Monday, May 16, 2022

Statewide: Eastern region, November 2014

End of the road

A decade-long federal program that eased tobacco growers into the free market ended in October, halting payments that brought a steady stream of revenue to growers. As the nation’s largest tobacco producer, the state benefited more than any other from the Tobacco Transition Payment Program, started in 2005 to end the antiquated quota system. It pumped an estimated $2.7 billion into North Carolina’s economy, according to a report by Blake Brown, an N.C. State University economics professor. “A lot of growers retired, and we had some who exited tobacco production and went into other lines of business,” he says. “It’s certainly going to be missed, but the end of this has been anticipated for 10 years. It shouldn’t be a surprise.” He doesn’t foresee a dramatic decrease in the number of tobacco farmers.

The new China trade
Though the number of tobacco farms has dwindled by 80% during the last decade, cash receipts have increased. “A lot of people used [transition] payments to retire debt or get in a better financial position. There was a lot of consolidation. Farms that are left are much larger and more efficient,” Brown says. Tar Heel farmers have benefited from increased international demand, particularly in countries such as China, where consumers value premium tobacco.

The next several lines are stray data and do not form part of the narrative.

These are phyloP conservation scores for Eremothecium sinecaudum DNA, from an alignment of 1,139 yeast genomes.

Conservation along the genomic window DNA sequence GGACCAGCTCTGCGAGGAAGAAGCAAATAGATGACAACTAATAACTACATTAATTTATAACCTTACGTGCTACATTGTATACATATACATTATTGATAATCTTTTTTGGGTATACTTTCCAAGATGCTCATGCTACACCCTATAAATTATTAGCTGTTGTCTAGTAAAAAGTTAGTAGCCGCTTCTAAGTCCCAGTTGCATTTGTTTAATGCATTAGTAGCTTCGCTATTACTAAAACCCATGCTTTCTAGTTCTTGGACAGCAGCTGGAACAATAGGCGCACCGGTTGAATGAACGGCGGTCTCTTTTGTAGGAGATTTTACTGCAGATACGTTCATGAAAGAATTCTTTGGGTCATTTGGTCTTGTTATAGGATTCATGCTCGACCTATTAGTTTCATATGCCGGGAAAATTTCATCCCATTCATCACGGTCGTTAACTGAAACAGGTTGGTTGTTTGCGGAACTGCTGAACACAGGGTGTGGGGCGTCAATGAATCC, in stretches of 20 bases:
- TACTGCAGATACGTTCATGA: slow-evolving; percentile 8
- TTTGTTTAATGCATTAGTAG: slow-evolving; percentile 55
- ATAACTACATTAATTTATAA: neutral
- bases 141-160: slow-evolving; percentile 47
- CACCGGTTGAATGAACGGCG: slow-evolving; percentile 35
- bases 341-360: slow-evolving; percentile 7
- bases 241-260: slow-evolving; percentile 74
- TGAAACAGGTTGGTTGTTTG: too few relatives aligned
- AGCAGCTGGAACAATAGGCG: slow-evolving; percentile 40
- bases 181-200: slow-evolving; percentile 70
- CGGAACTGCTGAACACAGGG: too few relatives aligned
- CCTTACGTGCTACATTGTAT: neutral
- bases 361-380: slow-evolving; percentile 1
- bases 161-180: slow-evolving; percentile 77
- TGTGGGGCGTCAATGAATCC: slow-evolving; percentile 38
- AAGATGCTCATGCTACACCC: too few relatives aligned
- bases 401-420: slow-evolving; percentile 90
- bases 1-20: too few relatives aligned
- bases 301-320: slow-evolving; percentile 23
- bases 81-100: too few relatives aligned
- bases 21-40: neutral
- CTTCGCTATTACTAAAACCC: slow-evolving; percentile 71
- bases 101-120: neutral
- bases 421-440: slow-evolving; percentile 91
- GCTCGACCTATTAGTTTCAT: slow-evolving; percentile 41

GREENVILLEDPx Holdings will spend $159 million to expand its Patheon pharmaceutical plant here, adding 488 jobs to its 1,000 by 2019. Annual pay for the new jobs will average $54,098, higher than Pitt County’s $39,845. The Durham company — formed earlier this year when Patheon merged with Dutch vitamin-maker Royal DSM in a $2.6 billion deal — employs about 1,680 in the state. It will receive $6.3 million in state grants if it meets hiring targets.

RICHMOND COUNTYEnviva will invest $214.2 million in two wood-pellet plants, one here and another in Sampson County, creating 160 jobs by 2017. Annual pay will average $37,961, higher than Richmond’s $30,788 and Sampson’s $30,735. The Bethesda, Md.-based company employs 180 at a Raleigh office and at wood-pellet plants in Hertford and Northampton counties (Statewide, August). It will get up to $1.7 million in state grants if it meets job-creation goals.

WILSONLinamar will buy Carolina Forge from Meadville, Pa.-based MFC Group for an undisclosed amount and invest $40 million in its plant here, which makes automotive and industrial components. The Guelph, Ontario-based auto-parts manufacturer will add 125 workers to the existing 145 by the end of 2019. Average annual pay for the new jobs will be $37,600, lower than Wilson County’s average of $41,397.

GREENVILLEVidant Health President and CEO David Herman will resign at the end of the year to become chief executive of Essentia Health in Duluth, Minn. Chief Administrative Officer Janet Mullaney will replace him on an interim basis.

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